New York Reaches ‘Conceptual Agreement’ for $237B State Budget

Framework includes a replacement for the 421a tax break and money to increase housing construction in the state


New York finally has a framework for a state budget deal, or “parameters for a conceptual agreement” at least, Gov. Kathy Hochul announced Monday evening.

Hochul emerged from closed-door budget negotiations Monday, 15 days past the deadline, to announce a preliminary agreement with state lawmakers for a $237 billion state budget and “a transformative deal to reverse the downward spiral on housing stock.” 

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That deal includes a potential replacement for a tax abatement to incentivize mixed-income housing development, funds to help combat retail theft, and a provision that will allow the development of residential properties on state-owned land. The “conceptual agreement” still needs full approval from the New York Assembly and Senate before it make its way to Hochul’s desk for her signature.

“We’ve reached an agreement that will make this happen and extend protections to tenants in New York that have never been available before,” Hochul said in a press conference. “These new measures represent the most comprehensive new housing policy our state has seen in three generations. This is a landmark deal, and I’m really proud of it.”

The tentative deal would increase spending from the $233 billion executive budget Hochul unveiled earlier this year, but falls short of the $245.8 billion spending plan the Assembly proposed last month.

It would increase state spending from last year’s inflation-adjusted $235.8 billion budget. 

It has a blueprint for the future of housing in New York, the issue debated most contentiously in Albany and one which has largely delayed the talks. The agreement features incentives for building new housing, including a six-year extension of the expired 421a tax credit for buildings that include a certain percentage of affordable units, along with a replacement program for 421a, dubbed 485x.

A spokesperson for Hochul did not immediately provide more information on the 485x tax abatement.

The proposal also adds a $500 million investment to develop 15,000 units on state-owned sites such as former prisons.

Hochul was short on details on the housing component, saying only that a major package of legislation was in the works that would include a compromise on “good cause” tenant protections, a plan to eliminate the 1960s-era cap on the density of residential properties, and a path for landlords to convert office buildings to residential apartments.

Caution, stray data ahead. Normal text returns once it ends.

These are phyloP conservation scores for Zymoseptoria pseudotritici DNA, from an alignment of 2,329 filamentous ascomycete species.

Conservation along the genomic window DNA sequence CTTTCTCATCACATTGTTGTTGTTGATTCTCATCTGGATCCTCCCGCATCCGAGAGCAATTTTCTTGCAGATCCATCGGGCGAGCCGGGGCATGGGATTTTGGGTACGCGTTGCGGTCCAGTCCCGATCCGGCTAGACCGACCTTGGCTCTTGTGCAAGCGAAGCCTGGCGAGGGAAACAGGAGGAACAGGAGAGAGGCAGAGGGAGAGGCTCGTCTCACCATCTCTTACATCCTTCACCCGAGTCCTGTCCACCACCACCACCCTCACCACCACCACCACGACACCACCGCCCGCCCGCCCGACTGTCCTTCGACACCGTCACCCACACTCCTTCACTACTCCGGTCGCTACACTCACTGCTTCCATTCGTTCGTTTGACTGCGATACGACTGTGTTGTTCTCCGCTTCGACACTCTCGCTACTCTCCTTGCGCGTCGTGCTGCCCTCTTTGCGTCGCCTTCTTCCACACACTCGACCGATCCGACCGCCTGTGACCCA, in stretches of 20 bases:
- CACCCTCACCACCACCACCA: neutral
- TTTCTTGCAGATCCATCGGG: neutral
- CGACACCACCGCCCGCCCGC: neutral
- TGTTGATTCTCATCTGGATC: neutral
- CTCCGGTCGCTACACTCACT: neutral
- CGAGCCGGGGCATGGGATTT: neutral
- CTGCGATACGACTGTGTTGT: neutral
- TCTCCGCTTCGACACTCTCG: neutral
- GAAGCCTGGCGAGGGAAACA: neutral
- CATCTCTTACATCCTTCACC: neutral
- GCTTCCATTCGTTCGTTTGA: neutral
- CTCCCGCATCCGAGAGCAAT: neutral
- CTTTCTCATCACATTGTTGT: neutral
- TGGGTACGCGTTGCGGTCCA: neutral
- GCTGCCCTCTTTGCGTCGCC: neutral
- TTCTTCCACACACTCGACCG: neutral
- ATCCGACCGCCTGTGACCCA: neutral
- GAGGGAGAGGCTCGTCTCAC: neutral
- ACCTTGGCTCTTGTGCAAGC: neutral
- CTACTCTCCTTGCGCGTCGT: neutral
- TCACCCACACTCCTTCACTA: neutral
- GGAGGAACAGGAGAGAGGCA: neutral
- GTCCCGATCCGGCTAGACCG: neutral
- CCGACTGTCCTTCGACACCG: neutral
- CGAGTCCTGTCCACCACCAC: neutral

That won praise from SL Green Realty CEO Marc Holliday, who said in a statement that “by incentivizing the conversion of underutilized and obsolete office space to housing, this vital legislation will uniquely address three of New York’s most pressing challenges.”

However, not everybody in real estate was as thrilled as Holliday about the proposed spending plan. Even with the scant details on 485x, James Whelan, president of the Real Estate Board of New York, warned it would not produce as much housing as its predecessor, 421a, which state lawmakers allowed to expire two years ago.

“The minor changes to the rules governing rent-regulated units will fail to reverse the declining quality of that housing stock,” Whelan said. “And while there were several modifications to the original legislation, good cause eviction will still create significant new risks for owners, developers and funders. 

“We are confident that this package falls far short of addressing the city’s housing needs and must be reassessed in the coming years to put the rental housing market on a solid footing,” Whelan added.

Housing advocates, for their part, vociferously rejected the housing deal as rumors about rollbacks to the state’s 2019 landmark tenant protection bill and watered-down version of “good cause” tenant protections leaked out of Albany over the weekend. Protestors interrupted a state Assembly closed-door conference Monday to call for lawmakers to reject the deal. 

Cea Weaver, the executive director of Housing Justice for All, labeled Hochul’s proposal a “sham of a housing deal” in a statement on Monday, and the nonprofit group released an analysis of the amended “good cause” bill concluding that it would fail to protect some 2.8 million tenants. 

“Governor Hochul is pushing through a housing deal written by the real estate industry to ensure they keep getting richer off the back of hardworking tenants,” Weaver said.

New York City Mayor Eric Adams had a rosier outlook, calling the deal “a win for New Yorkers” and saying in a statement that it addressed his core priorities on housing, illegal smoke shop enforcement, and $2.4 billion for local migrant support.

The proposed budget adds $500 million more than the state gave last year to address the burgeoning migrant crisis in New York City, according to Hochul.

Criminal justice reforms were also high on Hochul’s list. Her “conceptual agreement” includes $347 million for expanded gun violence reduction programs, $40 million for coordination between law enforcement agencies, money to hire 100 new state troopers to crack down on smash-and-grab retail theft, and money to target illegal cannabis shops in New York City, which have cropped up by the hundreds in recent years.

And Hochul said the deal includes $40.2 million to support retail theft enforcement and increases penalties for shoplifters who assault retail workers in the process. Organized retail theft has become a frequent talking point for the governor, though there’s limited evidence of a real increase in the phenomenon

Nick Trombola can be reached at Abigail Nehring can be reached at